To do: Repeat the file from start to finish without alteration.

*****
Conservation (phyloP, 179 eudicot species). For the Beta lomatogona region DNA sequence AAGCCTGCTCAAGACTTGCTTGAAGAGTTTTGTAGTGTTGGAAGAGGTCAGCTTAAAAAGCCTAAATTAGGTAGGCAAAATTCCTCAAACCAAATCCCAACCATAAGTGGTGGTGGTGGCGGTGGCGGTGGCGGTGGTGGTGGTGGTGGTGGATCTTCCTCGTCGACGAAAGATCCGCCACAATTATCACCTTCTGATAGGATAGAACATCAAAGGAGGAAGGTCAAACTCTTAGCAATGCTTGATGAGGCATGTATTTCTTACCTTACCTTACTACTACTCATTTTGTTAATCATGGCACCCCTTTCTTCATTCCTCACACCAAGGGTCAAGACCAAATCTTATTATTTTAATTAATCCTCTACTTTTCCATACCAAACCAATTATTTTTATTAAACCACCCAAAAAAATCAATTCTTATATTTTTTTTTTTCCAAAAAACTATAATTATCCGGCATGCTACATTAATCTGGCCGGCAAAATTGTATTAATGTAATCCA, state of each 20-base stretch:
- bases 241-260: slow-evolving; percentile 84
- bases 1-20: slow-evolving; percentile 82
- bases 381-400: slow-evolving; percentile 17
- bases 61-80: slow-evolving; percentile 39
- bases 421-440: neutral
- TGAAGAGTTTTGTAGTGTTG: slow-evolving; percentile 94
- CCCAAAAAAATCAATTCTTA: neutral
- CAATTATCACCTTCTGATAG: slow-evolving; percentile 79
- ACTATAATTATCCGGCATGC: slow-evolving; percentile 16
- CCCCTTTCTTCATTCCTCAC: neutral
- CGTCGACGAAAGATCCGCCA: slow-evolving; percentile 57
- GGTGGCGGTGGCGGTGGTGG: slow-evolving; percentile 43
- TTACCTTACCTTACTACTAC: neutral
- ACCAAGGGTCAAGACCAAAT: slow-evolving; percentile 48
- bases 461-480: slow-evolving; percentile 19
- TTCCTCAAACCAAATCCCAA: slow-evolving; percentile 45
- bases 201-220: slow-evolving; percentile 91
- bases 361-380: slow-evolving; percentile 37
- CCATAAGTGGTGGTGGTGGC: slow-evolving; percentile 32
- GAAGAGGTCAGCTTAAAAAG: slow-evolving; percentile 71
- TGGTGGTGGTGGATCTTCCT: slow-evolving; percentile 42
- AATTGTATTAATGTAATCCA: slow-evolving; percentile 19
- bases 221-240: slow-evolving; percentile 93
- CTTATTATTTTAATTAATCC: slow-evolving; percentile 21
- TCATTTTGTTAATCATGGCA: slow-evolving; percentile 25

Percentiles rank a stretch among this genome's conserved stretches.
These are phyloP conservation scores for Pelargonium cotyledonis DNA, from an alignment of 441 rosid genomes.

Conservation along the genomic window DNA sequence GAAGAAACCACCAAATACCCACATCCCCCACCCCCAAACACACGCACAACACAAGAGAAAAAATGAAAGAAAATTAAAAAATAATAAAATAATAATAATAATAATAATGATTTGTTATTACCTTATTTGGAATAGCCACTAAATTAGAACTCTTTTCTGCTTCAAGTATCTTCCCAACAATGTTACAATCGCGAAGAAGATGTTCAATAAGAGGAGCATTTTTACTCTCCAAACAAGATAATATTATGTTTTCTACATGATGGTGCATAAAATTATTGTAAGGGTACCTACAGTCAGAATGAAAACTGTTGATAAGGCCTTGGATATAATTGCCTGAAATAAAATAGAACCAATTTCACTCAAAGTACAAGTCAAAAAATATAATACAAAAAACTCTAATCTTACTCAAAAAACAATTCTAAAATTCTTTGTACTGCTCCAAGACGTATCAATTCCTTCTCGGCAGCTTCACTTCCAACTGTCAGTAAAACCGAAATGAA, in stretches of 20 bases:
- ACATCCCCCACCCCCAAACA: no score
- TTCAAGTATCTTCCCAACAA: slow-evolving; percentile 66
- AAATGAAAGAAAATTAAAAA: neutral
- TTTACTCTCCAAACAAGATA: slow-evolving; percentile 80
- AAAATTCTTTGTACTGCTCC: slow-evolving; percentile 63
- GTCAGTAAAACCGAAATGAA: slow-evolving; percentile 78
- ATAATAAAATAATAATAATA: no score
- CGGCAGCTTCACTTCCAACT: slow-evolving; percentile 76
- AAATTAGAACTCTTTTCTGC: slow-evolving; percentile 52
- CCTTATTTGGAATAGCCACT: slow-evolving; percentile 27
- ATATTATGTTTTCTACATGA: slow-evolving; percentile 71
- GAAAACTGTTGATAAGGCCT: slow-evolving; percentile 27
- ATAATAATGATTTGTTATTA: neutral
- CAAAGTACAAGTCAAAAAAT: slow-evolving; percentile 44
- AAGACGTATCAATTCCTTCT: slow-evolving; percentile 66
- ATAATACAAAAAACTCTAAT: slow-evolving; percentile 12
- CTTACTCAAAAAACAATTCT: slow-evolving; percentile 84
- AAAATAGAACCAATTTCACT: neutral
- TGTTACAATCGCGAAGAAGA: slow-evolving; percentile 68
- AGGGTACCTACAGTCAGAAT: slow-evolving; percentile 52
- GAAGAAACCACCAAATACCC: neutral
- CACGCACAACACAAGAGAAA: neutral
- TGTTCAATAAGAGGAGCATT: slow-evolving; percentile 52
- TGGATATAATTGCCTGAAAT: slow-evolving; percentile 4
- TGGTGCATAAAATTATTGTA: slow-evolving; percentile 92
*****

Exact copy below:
Conservation (phyloP, 179 eudicot species). For the Beta lomatogona region DNA sequence AAGCCTGCTCAAGACTTGCTTGAAGAGTTTTGTAGTGTTGGAAGAGGTCAGCTTAAAAAGCCTAAATTAGGTAGGCAAAATTCCTCAAACCAAATCCCAACCATAAGTGGTGGTGGTGGCGGTGGCGGTGGCGGTGGTGGTGGTGGTGGTGGATCTTCCTCGTCGACGAAAGATCCGCCACAATTATCACCTTCTGATAGGATAGAACATCAAAGGAGGAAGGTCAAACTCTTAGCAATGCTTGATGAGGCATGTATTTCTTACCTTACCTTACTACTACTCATTTTGTTAATCATGGCACCCCTTTCTTCATTCCTCACACCAAGGGTCAAGACCAAATCTTATTATTTTAATTAATCCTCTACTTTTCCATACCAAACCAATTATTTTTATTAAACCACCCAAAAAAATCAATTCTTATATTTTTTTTTTTCCAAAAAACTATAATTATCCGGCATGCTACATTAATCTGGCCGGCAAAATTGTATTAATGTAATCCA, state of each 20-base stretch:
- bases 241-260: slow-evolving; percentile 84
- bases 1-20: slow-evolving; percentile 82
- bases 381-400: slow-evolving; percentile 17
- bases 61-80: slow-evolving; percentile 39
- bases 421-440: neutral
- TGAAGAGTTTTGTAGTGTTG: slow-evolving; percentile 94
- CCCAAAAAAATCAATTCTTA: neutral
- CAATTATCACCTTCTGATAG: slow-evolving; percentile 79
- ACTATAATTATCCGGCATGC: slow-evolving; percentile 16
- CCCCTTTCTTCATTCCTCAC: neutral
- CGTCGACGAAAGATCCGCCA: slow-evolving; percentile 57
- GGTGGCGGTGGCGGTGGTGG: slow-evolving; percentile 43
- TTACCTTACCTTACTACTAC: neutral
- ACCAAGGGTCAAGACCAAAT: slow-evolving; percentile 48
- bases 461-480: slow-evolving; percentile 19
- TTCCTCAAACCAAATCCCAA: slow-evolving; percentile 45
- bases 201-220: slow-evolving; percentile 91
- bases 361-380: slow-evolving; percentile 37
- CCATAAGTGGTGGTGGTGGC: slow-evolving; percentile 32
- GAAGAGGTCAGCTTAAAAAG: slow-evolving; percentile 71
- TGGTGGTGGTGGATCTTCCT: slow-evolving; percentile 42
- AATTGTATTAATGTAATCCA: slow-evolving; percentile 19
- bases 221-240: slow-evolving; percentile 93
- CTTATTATTTTAATTAATCC: slow-evolving; percentile 21
- TCATTTTGTTAATCATGGCA: slow-evolving; percentile 25

Percentiles rank a stretch among this genome's conserved stretches.
These are phyloP conservation scores for Pelargonium cotyledonis DNA, from an alignment of 441 rosid genomes.

Conservation along the genomic window DNA sequence GAAGAAACCACCAAATACCCACATCCCCCACCCCCAAACACACGCACAACACAAGAGAAAAAATGAAAGAAAATTAAAAAATAATAAAATAATAATAATAATAATAATGATTTGTTATTACCTTATTTGGAATAGCCACTAAATTAGAACTCTTTTCTGCTTCAAGTATCTTCCCAACAATGTTACAATCGCGAAGAAGATGTTCAATAAGAGGAGCATTTTTACTCTCCAAACAAGATAATATTATGTTTTCTACATGATGGTGCATAAAATTATTGTAAGGGTACCTACAGTCAGAATGAAAACTGTTGATAAGGCCTTGGATATAATTGCCTGAAATAAAATAGAACCAATTTCACTCAAAGTACAAGTCAAAAAATATAATACAAAAAACTCTAATCTTACTCAAAAAACAATTCTAAAATTCTTTGTACTGCTCCAAGACGTATCAATTCCTTCTCGGCAGCTTCACTTCCAACTGTCAGTAAAACCGAAATGAA, in stretches of 20 bases:
- ACATCCCCCACCCCCAAACA: no score
- TTCAAGTATCTTCCCAACAA: slow-evolving; percentile 66
- AAATGAAAGAAAATTAAAAA: neutral
- TTTACTCTCCAAACAAGATA: slow-evolving; percentile 80
- AAAATTCTTTGTACTGCTCC: slow-evolving; percentile 63
- GTCAGTAAAACCGAAATGAA: slow-evolving; percentile 78
- ATAATAAAATAATAATAATA: no score
- CGGCAGCTTCACTTCCAACT: slow-evolving; percentile 76
- AAATTAGAACTCTTTTCTGC: slow-evolving; percentile 52
- CCTTATTTGGAATAGCCACT: slow-evolving; percentile 27
- ATATTATGTTTTCTACATGA: slow-evolving; percentile 71
- GAAAACTGTTGATAAGGCCT: slow-evolving; percentile 27
- ATAATAATGATTTGTTATTA: neutral
- CAAAGTACAAGTCAAAAAAT: slow-evolving; percentile 44
- AAGACGTATCAATTCCTTCT: slow-evolving; percentile 66
- ATAATACAAAAAACTCTAAT: slow-evolving; percentile 12
- CTTACTCAAAAAACAATTCT: slow-evolving; percentile 84
- AAAATAGAACCAATTTCACT: neutral
- TGTTACAATCGCGAAGAAGA: slow-evolving; percentile 68
- AGGGTACCTACAGTCAGAAT: slow-evolving; percentile 52
- GAAGAAACCACCAAATACCC: neutral
- CACGCACAACACAAGAGAAA: neutral
- TGTTCAATAAGAGGAGCATT: slow-evolving; percentile 52
- TGGATATAATTGCCTGAAAT: slow-evolving; percentile 4
- TGGTGCATAAAATTATTGTA: slow-evolving; percentile 92